Wednesday, August 4, 2010

Make Your Writer Statement Shine

There are many ways to structure the general writer statement and many things to include in such a statement. You can begin by offering a literary quote, a memoir, an example, a statistic, an anecdote, etc. The writer statement answers questions; it responds to questions of past, present, and future. It is your statement. It is a definition. It is a personal choice. In addition, choose a focus and set up a foundation for your statement. Write about your experiences. Give information that tells the reader something. Give something more than just common knowledge. Make it unique. Make it you. Show your passion by showing emotion. Give some depth. Use correct grammar and “show don’t tell”. Use sensory details like how the pen feels when you are writing. Last, what is important to you in your writing? What are your writing goals?

If you cannot think of anything to write here are some questions to get you motivated:

How did you develop your writing?
What will you be writing?
Who do you or would you like to write like?
Where is your favourite place to write?
What do you use as writing instruments – pen and paper, typewriter, mobile phone, etc?
How is today’s writing going to shape your future?
Do you write fiction or non-fiction?
What is the one best piece of writing advice you have received or given?
How has your writing changed you or the world?
Why writing and say not landscaping or something else?
Do you have or believe you need a writing degree, certificate, diploma, etc.?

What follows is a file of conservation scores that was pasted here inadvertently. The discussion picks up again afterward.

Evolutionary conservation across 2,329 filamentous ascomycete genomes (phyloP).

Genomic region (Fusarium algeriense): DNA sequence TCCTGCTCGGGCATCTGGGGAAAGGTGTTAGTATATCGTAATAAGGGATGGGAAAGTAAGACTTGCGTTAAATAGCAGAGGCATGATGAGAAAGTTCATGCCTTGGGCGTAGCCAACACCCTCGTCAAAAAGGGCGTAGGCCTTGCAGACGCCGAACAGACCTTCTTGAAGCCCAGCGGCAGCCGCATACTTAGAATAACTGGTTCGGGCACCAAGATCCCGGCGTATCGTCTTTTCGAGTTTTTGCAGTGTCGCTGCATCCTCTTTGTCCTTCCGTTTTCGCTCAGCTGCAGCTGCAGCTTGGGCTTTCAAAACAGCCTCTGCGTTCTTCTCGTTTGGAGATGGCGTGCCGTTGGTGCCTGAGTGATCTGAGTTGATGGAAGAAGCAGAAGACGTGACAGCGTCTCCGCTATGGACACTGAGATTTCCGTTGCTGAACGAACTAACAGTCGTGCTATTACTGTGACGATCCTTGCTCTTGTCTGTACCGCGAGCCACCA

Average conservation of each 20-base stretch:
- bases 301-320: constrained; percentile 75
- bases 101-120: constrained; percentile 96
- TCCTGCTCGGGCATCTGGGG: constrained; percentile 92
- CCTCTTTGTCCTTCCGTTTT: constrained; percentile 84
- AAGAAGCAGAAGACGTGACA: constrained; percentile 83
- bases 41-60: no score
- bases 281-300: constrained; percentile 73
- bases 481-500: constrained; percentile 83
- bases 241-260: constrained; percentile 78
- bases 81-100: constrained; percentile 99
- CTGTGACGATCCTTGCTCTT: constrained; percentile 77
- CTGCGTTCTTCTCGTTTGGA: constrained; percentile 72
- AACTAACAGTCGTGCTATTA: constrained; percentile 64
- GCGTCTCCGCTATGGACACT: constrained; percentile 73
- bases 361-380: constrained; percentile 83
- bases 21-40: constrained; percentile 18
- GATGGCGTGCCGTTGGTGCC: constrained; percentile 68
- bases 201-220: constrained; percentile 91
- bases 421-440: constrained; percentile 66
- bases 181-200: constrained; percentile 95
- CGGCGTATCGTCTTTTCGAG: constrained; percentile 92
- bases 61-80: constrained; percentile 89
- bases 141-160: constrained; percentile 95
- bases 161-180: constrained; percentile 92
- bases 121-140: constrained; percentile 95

Do you belong to any writing groups, clubs, or organizations?

Moreover, the point of your writer statement is to help yourself and people understand why you do what it is you do. To share your thoughts and feelings on your writing journey is another reason why one should write a writer statement and make it shine. For each piece of writing you can compose a writer statement for that particular writing project.

More questions as follows:

Do you have a favourite or frequent word that keeps appearing in your work?
If you could be any writer from the past for one day who would you want to be and why?
Do you enjoy word puzzles, games, trivia, etc.?
What are some of your favourite writing movies?
Were your parents or anyone else in the family writers?
What are you writing now?
What fuels or inspires your writing?
What writing books, sites, courses are you currently reading/studying?
When is your favourite time to write?
What is your writing style?
What is your favourite writing device?
What is your favourite writing quote or proverb?
How long have you been writing?
What are your favourite writing snacks?

Finally, the writer statement can be written in the present tense as if you have achieved all that you desired. The length of your statement does not matter. If you wish to make it two sentences or two pages – go ahead. Also remember at any time you can change your writer statement. Check back with it in a month, or quarterly. Review your answers and alter if necessary as you achieve, achieve, achieve!

Further resources on the writer statement:


"Writer's Statement - the shortish version"

Resources on the personal mission statement:

"What Is a Personal Mission Statement?"

"The Five-Step Plan for Creating Personal Mission Statements"